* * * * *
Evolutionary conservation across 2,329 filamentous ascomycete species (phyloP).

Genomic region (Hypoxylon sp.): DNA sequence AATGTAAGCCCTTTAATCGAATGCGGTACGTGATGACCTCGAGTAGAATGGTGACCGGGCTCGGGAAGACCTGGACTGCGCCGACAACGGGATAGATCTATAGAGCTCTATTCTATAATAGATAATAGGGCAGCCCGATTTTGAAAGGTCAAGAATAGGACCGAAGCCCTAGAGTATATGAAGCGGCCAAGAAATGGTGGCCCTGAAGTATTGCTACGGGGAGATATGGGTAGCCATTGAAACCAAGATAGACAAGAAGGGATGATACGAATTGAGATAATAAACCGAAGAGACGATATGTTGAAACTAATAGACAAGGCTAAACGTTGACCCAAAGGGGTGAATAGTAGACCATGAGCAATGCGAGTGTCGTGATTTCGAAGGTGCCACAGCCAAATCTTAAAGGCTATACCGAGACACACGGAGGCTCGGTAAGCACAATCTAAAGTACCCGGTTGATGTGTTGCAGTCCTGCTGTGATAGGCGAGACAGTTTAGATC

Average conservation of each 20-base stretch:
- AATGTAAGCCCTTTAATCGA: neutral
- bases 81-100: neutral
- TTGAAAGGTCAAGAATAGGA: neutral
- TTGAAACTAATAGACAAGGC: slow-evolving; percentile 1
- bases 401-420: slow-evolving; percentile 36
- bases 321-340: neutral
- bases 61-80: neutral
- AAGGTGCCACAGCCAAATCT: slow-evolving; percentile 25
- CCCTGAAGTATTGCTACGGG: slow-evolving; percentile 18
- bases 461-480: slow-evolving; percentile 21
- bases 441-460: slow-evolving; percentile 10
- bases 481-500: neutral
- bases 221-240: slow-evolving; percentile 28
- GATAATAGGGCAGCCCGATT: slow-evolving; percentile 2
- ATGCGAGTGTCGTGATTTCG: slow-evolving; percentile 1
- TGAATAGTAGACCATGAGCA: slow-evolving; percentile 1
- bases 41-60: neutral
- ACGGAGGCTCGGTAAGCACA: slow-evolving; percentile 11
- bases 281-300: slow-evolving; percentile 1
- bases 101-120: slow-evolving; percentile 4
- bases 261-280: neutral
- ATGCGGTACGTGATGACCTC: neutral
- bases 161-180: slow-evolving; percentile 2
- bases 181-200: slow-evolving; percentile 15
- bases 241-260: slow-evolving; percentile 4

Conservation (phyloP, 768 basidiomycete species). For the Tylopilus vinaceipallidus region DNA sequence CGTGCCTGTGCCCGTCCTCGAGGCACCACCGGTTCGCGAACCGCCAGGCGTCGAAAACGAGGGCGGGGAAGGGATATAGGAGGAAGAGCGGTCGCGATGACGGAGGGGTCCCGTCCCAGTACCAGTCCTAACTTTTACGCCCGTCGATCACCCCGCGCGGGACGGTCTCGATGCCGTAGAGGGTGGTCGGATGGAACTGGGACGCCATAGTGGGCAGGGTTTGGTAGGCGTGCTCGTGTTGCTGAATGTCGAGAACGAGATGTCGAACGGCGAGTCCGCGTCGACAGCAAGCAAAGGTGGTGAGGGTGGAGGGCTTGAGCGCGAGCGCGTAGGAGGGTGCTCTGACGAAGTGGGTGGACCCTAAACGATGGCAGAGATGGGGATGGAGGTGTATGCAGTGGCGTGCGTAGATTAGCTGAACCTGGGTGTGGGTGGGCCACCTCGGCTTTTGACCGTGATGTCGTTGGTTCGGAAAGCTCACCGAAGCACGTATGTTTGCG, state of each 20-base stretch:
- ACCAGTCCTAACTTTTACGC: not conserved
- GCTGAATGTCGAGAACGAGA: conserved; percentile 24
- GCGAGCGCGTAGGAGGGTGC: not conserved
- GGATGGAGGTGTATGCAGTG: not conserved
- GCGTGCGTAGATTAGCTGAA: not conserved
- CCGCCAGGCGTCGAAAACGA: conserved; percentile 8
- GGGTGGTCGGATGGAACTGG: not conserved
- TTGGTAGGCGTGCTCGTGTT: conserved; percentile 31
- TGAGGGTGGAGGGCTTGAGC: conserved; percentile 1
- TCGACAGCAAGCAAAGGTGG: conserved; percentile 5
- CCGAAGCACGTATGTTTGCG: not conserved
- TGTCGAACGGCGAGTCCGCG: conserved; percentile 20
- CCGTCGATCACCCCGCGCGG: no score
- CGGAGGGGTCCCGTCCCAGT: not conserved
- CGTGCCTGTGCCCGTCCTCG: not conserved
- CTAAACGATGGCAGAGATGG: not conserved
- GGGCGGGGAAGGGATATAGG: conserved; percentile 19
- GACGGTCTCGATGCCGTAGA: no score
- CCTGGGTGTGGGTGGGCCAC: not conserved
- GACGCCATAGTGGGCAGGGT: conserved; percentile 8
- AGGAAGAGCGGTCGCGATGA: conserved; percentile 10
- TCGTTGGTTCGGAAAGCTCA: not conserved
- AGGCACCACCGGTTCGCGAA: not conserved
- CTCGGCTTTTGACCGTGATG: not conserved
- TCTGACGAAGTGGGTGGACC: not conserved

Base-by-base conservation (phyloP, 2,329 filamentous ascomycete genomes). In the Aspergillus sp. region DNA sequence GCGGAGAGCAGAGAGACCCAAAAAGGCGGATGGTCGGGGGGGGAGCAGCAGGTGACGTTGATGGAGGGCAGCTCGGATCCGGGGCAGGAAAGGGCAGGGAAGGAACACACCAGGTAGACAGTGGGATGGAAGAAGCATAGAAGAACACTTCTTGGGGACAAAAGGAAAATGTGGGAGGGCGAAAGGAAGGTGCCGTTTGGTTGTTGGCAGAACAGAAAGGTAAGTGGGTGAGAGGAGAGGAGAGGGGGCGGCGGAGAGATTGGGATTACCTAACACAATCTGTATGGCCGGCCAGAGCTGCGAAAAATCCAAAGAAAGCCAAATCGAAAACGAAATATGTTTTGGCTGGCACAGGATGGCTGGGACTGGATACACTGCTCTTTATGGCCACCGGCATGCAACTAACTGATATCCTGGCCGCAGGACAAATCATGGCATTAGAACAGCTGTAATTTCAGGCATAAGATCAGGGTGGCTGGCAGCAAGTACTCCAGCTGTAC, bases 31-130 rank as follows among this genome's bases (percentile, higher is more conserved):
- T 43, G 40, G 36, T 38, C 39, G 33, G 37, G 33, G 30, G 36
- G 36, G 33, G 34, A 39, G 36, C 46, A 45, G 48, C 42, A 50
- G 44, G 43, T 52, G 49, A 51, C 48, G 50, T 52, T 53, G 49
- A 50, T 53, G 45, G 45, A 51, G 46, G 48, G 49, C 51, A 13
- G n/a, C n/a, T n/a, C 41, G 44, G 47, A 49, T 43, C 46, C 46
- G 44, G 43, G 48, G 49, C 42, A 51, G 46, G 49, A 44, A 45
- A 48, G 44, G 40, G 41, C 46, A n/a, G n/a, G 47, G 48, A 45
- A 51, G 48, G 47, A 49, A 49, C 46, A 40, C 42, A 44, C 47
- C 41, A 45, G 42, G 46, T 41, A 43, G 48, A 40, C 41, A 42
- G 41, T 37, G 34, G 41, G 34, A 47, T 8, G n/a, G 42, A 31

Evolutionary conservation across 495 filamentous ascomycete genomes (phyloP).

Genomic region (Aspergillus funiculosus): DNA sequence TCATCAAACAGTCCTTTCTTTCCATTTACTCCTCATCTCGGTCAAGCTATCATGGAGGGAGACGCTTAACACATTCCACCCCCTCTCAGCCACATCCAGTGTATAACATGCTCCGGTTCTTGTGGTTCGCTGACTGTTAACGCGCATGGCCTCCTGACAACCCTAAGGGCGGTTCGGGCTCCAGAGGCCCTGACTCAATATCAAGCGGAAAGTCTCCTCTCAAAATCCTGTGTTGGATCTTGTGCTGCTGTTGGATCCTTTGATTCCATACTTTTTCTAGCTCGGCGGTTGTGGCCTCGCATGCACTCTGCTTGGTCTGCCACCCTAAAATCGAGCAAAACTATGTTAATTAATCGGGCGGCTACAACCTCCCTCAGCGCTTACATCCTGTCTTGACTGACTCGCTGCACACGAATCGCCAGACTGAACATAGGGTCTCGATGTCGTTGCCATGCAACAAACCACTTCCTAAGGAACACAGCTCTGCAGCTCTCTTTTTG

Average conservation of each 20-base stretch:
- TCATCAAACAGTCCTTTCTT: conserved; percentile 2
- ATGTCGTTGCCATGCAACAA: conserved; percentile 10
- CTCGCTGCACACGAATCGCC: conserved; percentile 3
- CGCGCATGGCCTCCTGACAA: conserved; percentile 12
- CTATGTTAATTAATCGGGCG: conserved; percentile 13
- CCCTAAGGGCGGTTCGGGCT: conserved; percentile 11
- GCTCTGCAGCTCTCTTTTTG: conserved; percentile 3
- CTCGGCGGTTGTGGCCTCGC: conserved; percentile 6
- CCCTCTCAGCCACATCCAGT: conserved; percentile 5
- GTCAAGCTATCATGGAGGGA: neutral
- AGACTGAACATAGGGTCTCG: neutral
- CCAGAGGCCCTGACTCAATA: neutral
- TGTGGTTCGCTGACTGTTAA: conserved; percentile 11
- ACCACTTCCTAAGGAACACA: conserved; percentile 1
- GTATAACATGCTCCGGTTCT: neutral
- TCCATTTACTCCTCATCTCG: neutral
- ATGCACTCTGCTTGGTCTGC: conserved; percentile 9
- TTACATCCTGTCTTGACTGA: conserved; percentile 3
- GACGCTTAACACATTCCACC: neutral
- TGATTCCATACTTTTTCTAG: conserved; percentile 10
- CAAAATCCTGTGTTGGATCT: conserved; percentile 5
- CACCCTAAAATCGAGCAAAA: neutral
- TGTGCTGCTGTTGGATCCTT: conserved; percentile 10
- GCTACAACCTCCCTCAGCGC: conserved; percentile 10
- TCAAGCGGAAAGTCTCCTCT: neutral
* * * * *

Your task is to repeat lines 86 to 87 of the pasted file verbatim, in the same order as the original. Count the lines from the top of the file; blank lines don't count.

- TTACATCCTGTCTTGACTGA: conserved; percentile 3
- GACGCTTAACACATTCCACC: neutral